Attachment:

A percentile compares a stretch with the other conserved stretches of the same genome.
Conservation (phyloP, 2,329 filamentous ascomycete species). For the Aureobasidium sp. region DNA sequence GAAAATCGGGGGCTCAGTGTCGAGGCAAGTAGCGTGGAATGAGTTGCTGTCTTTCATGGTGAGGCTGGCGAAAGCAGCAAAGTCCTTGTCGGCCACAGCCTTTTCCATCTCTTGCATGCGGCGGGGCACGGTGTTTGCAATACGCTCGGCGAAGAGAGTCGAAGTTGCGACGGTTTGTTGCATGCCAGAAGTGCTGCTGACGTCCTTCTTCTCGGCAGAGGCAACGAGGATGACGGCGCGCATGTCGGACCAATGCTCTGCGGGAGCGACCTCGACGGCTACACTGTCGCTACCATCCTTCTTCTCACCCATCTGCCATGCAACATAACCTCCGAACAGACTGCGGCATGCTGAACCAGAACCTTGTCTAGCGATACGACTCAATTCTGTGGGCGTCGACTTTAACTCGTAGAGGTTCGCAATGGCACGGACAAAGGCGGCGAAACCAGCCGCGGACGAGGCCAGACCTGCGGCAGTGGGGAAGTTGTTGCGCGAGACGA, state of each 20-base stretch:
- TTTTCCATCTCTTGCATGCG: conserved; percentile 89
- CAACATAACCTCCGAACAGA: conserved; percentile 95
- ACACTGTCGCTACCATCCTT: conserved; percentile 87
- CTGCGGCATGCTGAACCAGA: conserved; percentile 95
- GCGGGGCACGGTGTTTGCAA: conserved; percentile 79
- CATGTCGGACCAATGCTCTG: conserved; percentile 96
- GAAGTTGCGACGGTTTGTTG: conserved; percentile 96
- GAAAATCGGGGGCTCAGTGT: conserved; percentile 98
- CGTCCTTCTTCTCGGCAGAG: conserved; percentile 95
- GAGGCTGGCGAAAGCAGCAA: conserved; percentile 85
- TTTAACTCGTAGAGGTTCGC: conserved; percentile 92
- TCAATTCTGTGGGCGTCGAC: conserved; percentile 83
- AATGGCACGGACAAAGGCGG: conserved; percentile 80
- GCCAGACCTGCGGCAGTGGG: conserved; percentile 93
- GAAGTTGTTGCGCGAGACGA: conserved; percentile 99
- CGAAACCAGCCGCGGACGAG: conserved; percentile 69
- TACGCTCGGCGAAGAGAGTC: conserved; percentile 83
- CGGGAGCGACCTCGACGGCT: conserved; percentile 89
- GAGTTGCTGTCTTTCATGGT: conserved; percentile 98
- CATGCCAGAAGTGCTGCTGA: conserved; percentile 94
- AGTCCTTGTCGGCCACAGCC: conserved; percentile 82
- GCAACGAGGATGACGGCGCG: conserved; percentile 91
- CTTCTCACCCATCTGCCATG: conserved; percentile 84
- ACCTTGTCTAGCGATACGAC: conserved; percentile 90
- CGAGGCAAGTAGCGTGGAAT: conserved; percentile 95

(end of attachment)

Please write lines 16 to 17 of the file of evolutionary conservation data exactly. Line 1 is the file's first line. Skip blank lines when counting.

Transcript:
- GCCAGACCTGCGGCAGTGGG: conserved; percentile 93
- GAAGTTGTTGCGCGAGACGA: conserved; percentile 99